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Waterfall Model vs Software Stability Modeling

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  • 1. CmpE 203 Fall 2009 Assignment 2 Comparative Study – Software Development Methodologies: Waterfall Model vs Software Stability Model Shivanshu Singh <shivanshukumar@gmail.com> SJSU ID: 006488300 CmpE 203 Fall 2009 | Assignment 2 | Shivanshu Singh 006488300 Pg 1 of 17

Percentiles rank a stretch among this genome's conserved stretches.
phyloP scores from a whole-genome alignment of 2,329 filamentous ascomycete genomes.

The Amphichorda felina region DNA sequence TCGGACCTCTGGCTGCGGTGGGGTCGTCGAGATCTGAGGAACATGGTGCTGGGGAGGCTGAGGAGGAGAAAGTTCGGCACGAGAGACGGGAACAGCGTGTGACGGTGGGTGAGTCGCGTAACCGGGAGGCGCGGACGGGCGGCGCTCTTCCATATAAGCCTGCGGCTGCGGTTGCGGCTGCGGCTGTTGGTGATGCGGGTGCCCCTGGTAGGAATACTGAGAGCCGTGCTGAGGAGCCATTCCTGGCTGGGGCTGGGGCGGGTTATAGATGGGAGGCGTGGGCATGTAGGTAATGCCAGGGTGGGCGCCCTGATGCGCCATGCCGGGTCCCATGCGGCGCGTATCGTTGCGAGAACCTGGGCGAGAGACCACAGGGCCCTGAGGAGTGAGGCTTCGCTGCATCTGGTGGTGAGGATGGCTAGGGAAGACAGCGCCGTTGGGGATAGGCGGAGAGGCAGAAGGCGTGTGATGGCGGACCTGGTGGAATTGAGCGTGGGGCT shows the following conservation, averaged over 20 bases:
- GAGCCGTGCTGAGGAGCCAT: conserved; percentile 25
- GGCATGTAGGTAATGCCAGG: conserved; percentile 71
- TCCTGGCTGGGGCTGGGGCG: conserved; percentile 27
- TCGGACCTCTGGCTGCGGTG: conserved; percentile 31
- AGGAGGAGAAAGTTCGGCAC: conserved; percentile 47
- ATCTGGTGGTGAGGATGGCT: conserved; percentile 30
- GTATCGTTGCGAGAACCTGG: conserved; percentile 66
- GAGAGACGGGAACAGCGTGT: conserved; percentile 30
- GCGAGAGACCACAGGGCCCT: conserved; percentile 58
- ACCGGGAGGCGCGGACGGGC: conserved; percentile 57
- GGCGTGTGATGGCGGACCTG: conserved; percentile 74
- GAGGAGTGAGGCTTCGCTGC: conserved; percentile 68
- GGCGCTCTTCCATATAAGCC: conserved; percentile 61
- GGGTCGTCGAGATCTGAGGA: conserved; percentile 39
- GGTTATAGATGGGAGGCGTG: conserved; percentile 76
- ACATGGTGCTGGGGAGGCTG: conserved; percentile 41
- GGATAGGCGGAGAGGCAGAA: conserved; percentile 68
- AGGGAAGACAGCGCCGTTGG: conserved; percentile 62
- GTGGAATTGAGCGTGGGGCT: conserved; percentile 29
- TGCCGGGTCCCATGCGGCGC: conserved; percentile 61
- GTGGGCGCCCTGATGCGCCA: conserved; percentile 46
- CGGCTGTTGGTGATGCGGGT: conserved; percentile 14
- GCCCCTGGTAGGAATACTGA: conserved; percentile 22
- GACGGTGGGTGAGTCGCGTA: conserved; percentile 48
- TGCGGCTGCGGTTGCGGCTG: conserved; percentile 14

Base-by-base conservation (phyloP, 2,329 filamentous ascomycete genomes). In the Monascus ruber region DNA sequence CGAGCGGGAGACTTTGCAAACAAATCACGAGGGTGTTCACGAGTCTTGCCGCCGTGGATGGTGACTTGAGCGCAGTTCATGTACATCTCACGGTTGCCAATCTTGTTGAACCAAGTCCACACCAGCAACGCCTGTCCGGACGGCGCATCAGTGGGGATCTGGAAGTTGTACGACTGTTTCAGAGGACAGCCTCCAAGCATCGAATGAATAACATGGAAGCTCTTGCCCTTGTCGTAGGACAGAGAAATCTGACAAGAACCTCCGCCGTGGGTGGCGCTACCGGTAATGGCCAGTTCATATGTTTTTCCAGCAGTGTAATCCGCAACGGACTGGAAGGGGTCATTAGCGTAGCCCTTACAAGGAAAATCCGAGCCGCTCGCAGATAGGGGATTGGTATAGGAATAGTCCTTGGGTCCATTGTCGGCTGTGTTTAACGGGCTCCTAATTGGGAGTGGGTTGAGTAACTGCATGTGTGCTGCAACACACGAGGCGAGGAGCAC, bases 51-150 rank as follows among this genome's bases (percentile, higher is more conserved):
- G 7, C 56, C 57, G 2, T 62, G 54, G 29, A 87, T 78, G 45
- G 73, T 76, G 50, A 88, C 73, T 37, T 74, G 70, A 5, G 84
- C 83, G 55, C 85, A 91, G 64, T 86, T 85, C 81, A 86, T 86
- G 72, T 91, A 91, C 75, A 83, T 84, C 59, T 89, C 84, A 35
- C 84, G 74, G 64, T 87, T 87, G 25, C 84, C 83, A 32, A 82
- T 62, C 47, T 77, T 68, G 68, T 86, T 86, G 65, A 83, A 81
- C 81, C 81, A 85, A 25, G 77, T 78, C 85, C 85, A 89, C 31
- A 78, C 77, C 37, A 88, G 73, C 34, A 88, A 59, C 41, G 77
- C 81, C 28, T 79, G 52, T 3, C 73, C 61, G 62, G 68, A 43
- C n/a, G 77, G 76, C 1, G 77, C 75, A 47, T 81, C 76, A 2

• 2. CONTENTS Abstract ................................................................................................................................ 3   1   Introduction .................................................................................................................... 3   2   Related Areas .................................................................................................................. 4   2.1   Iterative Waterfall Model............................................................................ 4   2.2   V Model ...................................................................................................... 5   2.3   Incremental Development and prototyping ................................................ 6   3   Existing Approach .......................................................................................................... 6   3.1   Existing Approach ...................................................................................... 6   3.2   New Approach ............................................................................................ 8   4   Criteria .................................................................................................................. 10   4.1   Ease of Use ............................................................................................... 10   4.2   Development Costs ................................................................................... 10   4.3   Flexibility.................................................................................................. 10   4.4   Dynamic Analysis..................................................................................... 10   4.5   Testability ................................................................................................. 11   4.6   Proper Regulation& Requirement Fulfillment ......................................... 11   4.7   Size of Development................................................................................. 11   4.8   Quality of Product..................................................................................... 11   5   Comparison .................................................................................................................. 11   6   Analysis .................................................................................................................. 13   7   Discussion .................................................................................................................. 14   8   Conclusion .................................................................................................................. 15   Memo .............................................................................................................................. 16   References............................................................................................................................. 17   CmpE 203 Fall 2009 | Assignment 2 | Shivanshu Singh 006488300 Pg 2 of 17